MODEST SCOTLAND GAS
Scotland's shale gas and oil resources appear "modest" compared with those in England, according to a government survey published on Monday.
The report by the British Geological Survey suggests the Midland Valley in the Scottish Lowlands is likely to contain 80tn cubic feet of gas and 6bn barrels of oil in shale formations, based on mid-range estimates.
However, the government body stressed that its estimates of gas and oil in the study area, which takes in Glasgow, Edinburgh and other major towns close to the Firth of Forth, should not be taken as a guide to how much could be technically and commercially recovered. "This is expected to be substantially lower than the total amount of gas and oil in place," it said.
The study of Scotland's shale potential is the latest in a series commissioned by the Department of Energy and Climate Change aimed at quantifying the potential for unconventional oil and gas extraction across the UK.
A study published last year suggested there were 1,329tn cubic feet of gas as a mid-range estimate in the Bowland-Hodder shale formations stretching across much of Lancashire, Yorkshire and the northern Midlands. That compares with the total UK gas consumption of around 3tn cubic feet a year.
The shale rocks underlying the Weald Basin, covering much of Kent, Sussex, Surrey and Hampshire, could contain more than 4bn barrels of oil, according to a study published in May.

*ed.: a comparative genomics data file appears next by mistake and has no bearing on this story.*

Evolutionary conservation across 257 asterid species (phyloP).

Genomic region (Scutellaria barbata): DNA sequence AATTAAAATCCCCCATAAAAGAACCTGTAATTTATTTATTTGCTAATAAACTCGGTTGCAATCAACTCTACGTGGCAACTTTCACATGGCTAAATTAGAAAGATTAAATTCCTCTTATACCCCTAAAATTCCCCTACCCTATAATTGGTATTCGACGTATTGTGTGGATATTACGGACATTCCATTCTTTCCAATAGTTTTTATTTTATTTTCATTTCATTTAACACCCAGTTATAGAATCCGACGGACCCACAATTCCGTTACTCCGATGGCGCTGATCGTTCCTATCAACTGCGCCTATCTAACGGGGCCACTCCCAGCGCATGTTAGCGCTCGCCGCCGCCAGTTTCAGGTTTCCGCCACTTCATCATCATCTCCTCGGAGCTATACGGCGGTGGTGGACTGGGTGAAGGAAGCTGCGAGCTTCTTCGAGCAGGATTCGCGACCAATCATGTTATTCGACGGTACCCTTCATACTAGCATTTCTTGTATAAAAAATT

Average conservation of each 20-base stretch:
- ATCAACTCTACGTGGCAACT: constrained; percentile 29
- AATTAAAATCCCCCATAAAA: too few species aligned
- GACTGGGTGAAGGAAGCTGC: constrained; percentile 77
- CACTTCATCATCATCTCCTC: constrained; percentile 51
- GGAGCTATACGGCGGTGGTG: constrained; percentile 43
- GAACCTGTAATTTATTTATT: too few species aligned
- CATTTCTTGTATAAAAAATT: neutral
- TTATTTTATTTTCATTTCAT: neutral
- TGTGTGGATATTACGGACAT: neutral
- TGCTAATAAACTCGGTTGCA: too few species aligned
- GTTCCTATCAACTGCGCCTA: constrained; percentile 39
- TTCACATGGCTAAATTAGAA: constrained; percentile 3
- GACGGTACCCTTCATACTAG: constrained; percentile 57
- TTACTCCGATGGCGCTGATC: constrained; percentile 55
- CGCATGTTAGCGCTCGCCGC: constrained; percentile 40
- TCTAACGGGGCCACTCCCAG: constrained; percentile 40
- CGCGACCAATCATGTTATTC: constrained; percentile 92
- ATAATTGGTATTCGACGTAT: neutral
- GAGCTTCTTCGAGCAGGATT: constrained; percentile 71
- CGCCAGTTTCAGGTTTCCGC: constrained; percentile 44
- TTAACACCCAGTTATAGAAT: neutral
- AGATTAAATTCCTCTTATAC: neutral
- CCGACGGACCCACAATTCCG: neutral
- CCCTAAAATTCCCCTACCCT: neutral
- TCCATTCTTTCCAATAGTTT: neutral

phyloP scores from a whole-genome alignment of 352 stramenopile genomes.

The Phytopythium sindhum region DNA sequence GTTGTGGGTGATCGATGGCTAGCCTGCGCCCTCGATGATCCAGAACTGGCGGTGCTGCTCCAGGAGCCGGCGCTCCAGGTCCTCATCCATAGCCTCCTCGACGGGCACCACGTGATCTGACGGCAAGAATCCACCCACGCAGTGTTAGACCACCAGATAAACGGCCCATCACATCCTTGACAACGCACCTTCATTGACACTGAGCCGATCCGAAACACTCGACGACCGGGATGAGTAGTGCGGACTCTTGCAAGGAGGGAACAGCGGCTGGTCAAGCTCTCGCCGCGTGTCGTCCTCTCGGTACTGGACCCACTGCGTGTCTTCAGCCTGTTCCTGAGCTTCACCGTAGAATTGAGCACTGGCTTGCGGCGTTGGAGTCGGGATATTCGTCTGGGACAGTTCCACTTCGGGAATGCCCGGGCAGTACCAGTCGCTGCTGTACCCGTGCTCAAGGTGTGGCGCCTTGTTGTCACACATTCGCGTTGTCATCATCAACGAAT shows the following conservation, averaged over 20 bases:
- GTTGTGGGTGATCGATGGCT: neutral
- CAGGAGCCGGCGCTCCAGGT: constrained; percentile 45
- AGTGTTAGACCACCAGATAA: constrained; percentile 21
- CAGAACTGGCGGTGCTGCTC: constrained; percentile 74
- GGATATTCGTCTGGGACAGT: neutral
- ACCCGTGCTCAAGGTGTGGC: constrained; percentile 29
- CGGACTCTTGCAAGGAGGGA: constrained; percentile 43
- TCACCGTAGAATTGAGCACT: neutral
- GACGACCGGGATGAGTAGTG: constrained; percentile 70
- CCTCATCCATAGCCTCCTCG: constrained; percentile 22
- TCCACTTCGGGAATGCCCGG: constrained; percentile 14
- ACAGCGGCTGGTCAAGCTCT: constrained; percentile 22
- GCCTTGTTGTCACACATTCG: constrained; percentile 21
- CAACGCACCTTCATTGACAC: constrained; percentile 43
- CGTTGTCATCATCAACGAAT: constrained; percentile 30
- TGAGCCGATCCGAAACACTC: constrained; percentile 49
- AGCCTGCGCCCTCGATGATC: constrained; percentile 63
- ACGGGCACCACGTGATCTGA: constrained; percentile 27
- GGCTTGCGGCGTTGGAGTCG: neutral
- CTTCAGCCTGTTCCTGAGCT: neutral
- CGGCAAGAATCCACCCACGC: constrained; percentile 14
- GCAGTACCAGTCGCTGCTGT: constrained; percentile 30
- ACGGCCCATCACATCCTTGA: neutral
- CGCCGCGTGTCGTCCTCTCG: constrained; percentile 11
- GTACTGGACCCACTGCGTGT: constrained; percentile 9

However, last month BGC officials conceded that, based on an optimistic extraction rate of 10 per cent, the Weald resource would be equivalent to no more than a 100th of the amount of oil already extracted from the North Sea and represented "no bonanza" for the UK.
In spite of the lack of certainty over the commercial value of Scotland's shale deposits, business and energy minister Michael Fallon said on Monday that exploiting any potential was essential for the economy.
"We know that shale gas alone won't be able to supply all of our energy needs, but the environmentally responsible exploration of shale gas could contribute to our energy mix," he said.
Ken Cronin, chief executive of the UK Onshore Operators Group, representing shale gas explorers, said the report added to estimates of onshore resources "which can help replace the UK's growing dependency on imports and balance the decline of the North Sea".
Andrew Aplin, professor of earth sciences at Durham university, played down the impact Scottish shale resources would have on meeting UK energy needs. He suggested the formations were geologically challenging to exploit by fracking and that neither the rocks nor the oil appear to be of "optimal" quality.
"For gas, if 5 per cent could be recovered, that equates to about one year's UK consumption," he said.
"Since neither the rock nor the oil is of optimal quality in the Midland Valley, we might estimate that 1 per cent of the Midland Valley oil resource might be recoverable. This would equate to 60m barrels, which is about two months of UK consumption. It could be a lot of effort for not very much reward," he added.
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